Josef von Sternberg directed, photographed, provides the voice-over narration and wrote the screenplay (from a based-on-actual event novel by Michiro Maruyana translated by Younghill Kang) ...
See full summary »
An erotic thriller from the director of Psychopathia Sexualis, THE LITTLE DEATH offers a peek into the seedy boudoirs of a Victorian-era brothel, where a strong-willed reformer (Courtney ... See full summary »
In this Southern Gothic retelling of Sheridan Le Fanu's vampire story 'Carmilla,' a young drifter (Christen Orr) arrives in a rural town seeking the whereabouts of the mother she never knew... See full summary »
The Ceddo try to preserve their traditional African culture against the onslaught of Islam, Christianity, and the slave trade. When King Demba War sides with the Muslims, the Ceddo kidnap ... See full summary »
A young woman, Poppy, out for excitement in Shanghai, enters a gambling house owned by "Mother" Gin Sling, a dragon-lady who worked herself up from poverty to buy the casino. Sir Guy ... See full summary »
Lung, a former member of the national Little League team and now operator of an old-style fabric business, is never able to shake a longing for his past glory. One day, he runs into a forme... See full summary »
Josef von Sternberg directed, photographed, provides the voice-over narration and wrote the screenplay (from a based-on-actual event novel by Michiro Maruyana translated by Younghill Kang) about twelve Japanese seaman who, in June 1944, are stranded on an abandoned-and-forgotten island called An-ta-han for seven years. The island's only inhabitants are the overseer of the abandoned plantation and an attractive young Japanese woman. Discipline is represented by a former warrant officer but ends when he suffers a loss-of-face catastrophe. Soon, discipline and rationality are replaced by a struggle for power and the woman. Power is represented by a pair of pistols found in the wreckage of an American airplane, so important that five men pay for their lives in a bid for supremacy. Written by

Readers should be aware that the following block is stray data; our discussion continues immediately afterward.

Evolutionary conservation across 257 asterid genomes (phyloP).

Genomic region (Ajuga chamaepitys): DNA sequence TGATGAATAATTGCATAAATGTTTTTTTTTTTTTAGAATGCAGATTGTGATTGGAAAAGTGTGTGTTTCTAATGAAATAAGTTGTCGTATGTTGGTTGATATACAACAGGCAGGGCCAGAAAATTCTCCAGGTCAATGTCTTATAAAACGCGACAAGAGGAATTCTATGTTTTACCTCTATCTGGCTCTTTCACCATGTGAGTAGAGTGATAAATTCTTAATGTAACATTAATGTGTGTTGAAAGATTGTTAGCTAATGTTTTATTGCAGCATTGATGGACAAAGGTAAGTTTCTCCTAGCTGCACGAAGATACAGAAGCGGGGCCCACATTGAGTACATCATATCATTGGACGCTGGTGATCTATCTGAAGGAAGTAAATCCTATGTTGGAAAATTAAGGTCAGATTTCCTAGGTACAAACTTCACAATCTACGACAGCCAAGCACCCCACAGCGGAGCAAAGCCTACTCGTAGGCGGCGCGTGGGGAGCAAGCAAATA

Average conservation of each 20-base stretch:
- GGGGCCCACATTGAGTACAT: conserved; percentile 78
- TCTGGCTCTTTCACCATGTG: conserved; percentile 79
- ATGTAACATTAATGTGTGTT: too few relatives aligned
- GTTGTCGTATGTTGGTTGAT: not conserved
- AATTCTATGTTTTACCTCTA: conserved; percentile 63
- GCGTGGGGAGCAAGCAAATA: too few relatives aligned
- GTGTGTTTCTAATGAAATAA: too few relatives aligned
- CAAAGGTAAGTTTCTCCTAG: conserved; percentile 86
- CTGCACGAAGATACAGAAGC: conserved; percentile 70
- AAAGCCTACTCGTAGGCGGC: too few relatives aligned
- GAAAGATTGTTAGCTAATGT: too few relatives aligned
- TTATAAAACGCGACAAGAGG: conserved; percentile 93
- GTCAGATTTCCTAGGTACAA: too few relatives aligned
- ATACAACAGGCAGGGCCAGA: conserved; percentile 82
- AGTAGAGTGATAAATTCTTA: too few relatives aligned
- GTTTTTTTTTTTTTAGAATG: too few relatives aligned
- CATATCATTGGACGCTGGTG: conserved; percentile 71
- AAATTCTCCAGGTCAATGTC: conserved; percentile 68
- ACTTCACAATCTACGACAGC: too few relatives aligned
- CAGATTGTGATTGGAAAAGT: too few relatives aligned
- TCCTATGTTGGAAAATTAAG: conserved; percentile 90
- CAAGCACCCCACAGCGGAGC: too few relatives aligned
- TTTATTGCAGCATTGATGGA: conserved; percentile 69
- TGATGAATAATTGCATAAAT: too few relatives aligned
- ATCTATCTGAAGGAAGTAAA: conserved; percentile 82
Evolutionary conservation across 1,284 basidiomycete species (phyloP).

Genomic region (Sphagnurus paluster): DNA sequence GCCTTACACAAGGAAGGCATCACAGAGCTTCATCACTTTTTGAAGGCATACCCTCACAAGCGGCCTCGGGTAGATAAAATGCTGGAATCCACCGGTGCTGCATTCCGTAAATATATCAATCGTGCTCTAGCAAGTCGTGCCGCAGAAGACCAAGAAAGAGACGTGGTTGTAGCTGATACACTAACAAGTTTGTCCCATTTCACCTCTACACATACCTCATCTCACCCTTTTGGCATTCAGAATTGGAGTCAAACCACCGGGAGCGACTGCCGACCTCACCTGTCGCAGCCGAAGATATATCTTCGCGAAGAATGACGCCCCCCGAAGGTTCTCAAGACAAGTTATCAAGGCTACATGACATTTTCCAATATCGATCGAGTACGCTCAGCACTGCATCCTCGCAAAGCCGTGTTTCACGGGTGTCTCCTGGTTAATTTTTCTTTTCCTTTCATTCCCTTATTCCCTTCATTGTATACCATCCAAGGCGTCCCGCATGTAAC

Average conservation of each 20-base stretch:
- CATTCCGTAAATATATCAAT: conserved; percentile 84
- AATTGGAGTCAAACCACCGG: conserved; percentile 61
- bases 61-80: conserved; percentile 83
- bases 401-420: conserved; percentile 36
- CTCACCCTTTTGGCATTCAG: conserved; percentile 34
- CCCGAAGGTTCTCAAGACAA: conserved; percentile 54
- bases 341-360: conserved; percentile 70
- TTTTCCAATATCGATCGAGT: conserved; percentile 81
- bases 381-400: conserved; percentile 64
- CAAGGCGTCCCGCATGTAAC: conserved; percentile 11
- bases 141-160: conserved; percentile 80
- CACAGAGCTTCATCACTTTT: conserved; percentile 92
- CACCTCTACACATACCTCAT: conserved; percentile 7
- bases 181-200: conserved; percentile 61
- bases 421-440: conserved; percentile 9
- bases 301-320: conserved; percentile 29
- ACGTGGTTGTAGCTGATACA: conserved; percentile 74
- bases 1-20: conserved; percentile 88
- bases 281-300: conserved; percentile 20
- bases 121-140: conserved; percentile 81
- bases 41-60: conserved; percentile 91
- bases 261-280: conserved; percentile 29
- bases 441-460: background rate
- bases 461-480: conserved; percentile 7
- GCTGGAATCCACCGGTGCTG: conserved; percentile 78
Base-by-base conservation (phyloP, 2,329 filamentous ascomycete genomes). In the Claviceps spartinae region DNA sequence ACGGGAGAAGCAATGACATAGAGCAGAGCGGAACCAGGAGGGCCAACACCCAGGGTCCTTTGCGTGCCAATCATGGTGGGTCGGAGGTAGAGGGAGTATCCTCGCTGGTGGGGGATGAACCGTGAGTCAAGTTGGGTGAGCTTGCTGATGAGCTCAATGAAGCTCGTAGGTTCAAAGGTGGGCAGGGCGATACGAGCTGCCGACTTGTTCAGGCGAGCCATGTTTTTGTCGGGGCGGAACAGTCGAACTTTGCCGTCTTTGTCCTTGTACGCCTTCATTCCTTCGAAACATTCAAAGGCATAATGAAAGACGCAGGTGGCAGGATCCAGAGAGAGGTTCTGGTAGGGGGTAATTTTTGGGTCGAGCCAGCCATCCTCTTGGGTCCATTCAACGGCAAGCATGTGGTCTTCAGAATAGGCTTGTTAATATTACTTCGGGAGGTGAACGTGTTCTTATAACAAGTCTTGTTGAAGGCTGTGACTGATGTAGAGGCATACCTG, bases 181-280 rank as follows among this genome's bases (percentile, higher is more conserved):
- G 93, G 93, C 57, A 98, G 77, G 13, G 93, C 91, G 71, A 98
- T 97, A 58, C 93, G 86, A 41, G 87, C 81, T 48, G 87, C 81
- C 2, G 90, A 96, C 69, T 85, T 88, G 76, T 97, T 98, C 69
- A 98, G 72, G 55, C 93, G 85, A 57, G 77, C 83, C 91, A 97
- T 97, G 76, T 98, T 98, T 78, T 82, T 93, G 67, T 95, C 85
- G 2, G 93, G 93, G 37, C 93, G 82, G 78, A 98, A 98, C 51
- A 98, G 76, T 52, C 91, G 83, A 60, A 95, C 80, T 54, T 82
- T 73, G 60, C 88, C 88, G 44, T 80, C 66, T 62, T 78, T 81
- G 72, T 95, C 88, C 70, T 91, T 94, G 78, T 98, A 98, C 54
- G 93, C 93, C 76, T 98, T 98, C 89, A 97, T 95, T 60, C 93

Les Adams <firstname.lastname@example.org>
The origin of "The Saga of Anatahan" was a trip Josef von Sternberg made to Japan in 1936, during which he met producer Nagamasa Kawakita, while Arnold Fanck was shooting "Atarashiki tsuchi" (1937), a movie Kawakita was financing to promote the image of Japan in Europe. Sternberg was a well-known admirer of Japanese culture, so he discussed with Kawakita the possibility of making a motion picture in the country, about one of their national themes, but they had to wait until the end of American occupation in the island. Kawakita had been scorned for his liking of everything related to China, considered a war criminal, and expelled from the Japanese film industry for five years. However, his long career as producer of films that faithfully portrayed the Japanese culture, and his distribution of Japanese cinema abroad since the 1920s, allowed Kawakita to produce this free retelling of an incident that by 1951 was hot in the Japanese media. According to Michiro Maruyama's memoirs which served as starting point for the screenplay-, during World War II he and 29 fellow sailors shipwrecked in the Pacific Ocean and stayed for almost a decade in the island of Anatahan, populated only by a peasant and a woman. With the collaboration of Tatsuo Asano, Sternberg made his version of the story, and concentrated on the power struggle, the triumph of hedonism and the search for sexual favors from the woman (newcomer Akemi Negishi). However, I find the result a bit confusing and whimsical. Besides directing, co-producing, co-writing, co-editing, and co-photographing the film, Sternberg opted to narrate it (himself) in English, while the voices of the Japanese players were registered as they performed. The effect of the first-person narration disorients more than distances from the action: it seems the reflection of one of the main characters, but the narration is never associated with anybody. Moreover, Sternberg's commentaries contain ethical and moral views and perceptions that seem more pertinent to Occident than to Japanese culture. In 1953 the film opened and was rejected in Japan, for it dealt with recent war events that had traumatic effects on the population, who had a different moral view. The film was a failure in the United States, Kawakita released it in Europe with a new narration told by a young Japanese actor, and Sternberg went to teach cinema. However he kept working on it, asked cinematographer Kôzô Okazaki to film additional shots (including a nude Akemi Negishi, sitting by the sea), and in 1958 made the version I am reviewing, which he gave the title of "The Saga of Anatahan", and stated that this was the definitive version. Since then, the film has been reconsidered as among his best works. It does not lack interest but is far from his silent masterpieces, "The Blue Angel" and other titles with Marlene Dietrich.
5 of 5 people found this review helpful.
Was this review helpful to you?